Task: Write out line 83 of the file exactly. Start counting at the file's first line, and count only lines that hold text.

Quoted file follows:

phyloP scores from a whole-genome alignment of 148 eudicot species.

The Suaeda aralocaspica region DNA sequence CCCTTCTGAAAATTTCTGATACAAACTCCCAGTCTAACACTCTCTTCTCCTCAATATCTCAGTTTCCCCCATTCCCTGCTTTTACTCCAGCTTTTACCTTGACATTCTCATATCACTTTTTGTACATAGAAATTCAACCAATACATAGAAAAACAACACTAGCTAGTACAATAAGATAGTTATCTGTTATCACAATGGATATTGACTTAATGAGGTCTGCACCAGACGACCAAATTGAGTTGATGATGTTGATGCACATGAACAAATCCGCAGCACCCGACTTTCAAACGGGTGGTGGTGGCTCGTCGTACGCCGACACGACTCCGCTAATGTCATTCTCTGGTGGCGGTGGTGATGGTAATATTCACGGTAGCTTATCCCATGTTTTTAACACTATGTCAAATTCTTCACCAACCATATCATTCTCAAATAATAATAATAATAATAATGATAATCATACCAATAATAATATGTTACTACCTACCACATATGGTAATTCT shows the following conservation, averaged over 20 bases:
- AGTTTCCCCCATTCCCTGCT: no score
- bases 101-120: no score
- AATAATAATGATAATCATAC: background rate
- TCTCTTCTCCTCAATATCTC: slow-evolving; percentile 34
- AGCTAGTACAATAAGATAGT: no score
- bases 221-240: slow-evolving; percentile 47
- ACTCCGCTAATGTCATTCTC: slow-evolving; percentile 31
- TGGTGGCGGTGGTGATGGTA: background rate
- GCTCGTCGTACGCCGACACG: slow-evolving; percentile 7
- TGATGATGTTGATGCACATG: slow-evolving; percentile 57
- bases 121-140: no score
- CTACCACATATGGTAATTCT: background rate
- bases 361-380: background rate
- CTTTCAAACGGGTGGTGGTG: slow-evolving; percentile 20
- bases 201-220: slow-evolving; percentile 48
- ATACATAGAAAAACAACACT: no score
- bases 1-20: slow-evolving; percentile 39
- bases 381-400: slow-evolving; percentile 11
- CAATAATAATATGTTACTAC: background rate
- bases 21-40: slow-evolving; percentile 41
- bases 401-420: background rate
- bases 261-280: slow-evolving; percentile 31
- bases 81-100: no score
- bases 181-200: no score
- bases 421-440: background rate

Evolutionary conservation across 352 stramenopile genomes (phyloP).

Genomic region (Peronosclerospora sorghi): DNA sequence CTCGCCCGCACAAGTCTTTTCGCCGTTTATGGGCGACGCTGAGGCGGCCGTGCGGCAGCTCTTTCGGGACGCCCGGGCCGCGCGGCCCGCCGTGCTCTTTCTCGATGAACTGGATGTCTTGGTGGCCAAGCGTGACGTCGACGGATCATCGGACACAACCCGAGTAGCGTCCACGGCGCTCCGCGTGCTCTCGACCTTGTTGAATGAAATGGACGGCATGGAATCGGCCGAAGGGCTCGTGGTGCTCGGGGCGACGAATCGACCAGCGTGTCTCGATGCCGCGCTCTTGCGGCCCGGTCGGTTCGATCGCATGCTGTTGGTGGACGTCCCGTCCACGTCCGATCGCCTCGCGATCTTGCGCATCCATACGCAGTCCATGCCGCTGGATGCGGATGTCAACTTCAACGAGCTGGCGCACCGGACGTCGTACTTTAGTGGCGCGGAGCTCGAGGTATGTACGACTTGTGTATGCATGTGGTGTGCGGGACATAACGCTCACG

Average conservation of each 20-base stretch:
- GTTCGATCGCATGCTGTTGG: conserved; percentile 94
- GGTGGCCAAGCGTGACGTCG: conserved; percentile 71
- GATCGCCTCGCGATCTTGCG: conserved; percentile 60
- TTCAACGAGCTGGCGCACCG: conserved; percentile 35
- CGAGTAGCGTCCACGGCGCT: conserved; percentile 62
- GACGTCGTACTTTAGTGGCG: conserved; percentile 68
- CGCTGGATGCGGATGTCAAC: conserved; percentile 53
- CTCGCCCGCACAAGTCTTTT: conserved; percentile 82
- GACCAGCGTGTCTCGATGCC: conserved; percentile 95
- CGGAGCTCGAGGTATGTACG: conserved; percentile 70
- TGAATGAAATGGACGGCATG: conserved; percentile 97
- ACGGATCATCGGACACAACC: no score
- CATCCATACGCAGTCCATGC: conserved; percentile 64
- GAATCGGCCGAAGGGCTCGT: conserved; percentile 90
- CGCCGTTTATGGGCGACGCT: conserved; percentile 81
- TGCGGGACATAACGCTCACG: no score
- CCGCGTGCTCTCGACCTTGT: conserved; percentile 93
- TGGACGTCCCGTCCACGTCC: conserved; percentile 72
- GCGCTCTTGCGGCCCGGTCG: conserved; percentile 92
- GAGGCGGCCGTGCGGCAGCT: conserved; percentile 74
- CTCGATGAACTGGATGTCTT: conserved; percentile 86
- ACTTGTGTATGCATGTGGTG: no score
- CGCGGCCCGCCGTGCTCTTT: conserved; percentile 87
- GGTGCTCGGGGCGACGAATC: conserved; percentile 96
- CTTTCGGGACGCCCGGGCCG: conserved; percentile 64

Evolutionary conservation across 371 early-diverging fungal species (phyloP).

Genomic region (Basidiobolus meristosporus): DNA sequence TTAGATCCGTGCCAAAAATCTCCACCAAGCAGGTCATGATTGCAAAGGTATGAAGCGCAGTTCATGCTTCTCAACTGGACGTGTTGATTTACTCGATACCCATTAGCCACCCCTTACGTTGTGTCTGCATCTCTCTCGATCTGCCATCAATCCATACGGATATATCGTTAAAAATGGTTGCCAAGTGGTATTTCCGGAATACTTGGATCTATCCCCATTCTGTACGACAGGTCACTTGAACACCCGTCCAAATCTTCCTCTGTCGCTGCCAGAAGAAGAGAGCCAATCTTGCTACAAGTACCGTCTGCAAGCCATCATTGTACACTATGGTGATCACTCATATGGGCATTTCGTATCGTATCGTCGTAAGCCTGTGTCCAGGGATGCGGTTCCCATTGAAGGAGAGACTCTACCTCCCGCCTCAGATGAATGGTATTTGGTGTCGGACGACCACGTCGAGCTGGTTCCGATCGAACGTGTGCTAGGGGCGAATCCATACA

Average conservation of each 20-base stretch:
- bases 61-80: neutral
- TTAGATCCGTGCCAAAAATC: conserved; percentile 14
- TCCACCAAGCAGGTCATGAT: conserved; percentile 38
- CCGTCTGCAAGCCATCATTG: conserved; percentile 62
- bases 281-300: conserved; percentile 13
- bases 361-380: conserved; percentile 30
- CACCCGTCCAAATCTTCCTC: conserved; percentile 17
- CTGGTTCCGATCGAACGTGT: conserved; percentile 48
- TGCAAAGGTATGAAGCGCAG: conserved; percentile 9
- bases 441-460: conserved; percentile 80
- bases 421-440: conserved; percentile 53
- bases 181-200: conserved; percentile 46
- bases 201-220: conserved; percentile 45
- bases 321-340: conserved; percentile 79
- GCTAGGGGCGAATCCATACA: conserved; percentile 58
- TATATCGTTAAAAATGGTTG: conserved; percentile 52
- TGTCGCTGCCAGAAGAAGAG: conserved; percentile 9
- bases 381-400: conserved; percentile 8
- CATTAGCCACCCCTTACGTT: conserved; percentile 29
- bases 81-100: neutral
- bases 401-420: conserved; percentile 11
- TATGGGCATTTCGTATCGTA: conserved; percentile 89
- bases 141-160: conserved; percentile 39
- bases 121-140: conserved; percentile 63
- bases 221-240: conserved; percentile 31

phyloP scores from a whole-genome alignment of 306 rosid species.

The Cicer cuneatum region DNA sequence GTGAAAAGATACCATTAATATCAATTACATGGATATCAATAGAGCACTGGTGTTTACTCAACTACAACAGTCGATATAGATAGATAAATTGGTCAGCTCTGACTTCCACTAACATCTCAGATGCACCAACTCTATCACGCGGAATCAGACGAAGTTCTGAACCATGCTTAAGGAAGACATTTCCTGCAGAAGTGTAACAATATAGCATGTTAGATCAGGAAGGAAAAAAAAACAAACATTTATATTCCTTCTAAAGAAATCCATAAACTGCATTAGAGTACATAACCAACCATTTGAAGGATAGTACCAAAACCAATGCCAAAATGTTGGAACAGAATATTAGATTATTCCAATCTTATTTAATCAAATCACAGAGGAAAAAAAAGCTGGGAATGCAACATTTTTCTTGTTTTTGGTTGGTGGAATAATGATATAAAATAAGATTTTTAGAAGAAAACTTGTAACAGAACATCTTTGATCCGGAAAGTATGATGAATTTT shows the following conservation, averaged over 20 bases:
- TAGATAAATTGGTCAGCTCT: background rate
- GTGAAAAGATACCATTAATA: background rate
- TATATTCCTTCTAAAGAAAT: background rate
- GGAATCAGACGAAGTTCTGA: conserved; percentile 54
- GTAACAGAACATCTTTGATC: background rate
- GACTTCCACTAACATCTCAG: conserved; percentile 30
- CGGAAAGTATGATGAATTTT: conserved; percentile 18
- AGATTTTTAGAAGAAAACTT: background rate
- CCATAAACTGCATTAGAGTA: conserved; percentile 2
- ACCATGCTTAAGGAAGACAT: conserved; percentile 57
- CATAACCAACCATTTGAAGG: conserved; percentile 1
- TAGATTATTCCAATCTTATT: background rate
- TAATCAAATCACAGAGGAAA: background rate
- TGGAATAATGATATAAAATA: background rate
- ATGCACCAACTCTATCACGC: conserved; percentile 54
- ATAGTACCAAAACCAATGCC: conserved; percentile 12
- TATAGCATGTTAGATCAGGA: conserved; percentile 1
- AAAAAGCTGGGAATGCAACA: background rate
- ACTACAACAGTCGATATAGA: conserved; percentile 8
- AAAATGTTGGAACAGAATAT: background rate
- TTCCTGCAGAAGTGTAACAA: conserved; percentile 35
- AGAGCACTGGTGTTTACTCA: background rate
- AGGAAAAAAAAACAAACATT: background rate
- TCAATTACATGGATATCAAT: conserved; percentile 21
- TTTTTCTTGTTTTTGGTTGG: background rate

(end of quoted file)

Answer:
- bases 221-240: conserved; percentile 31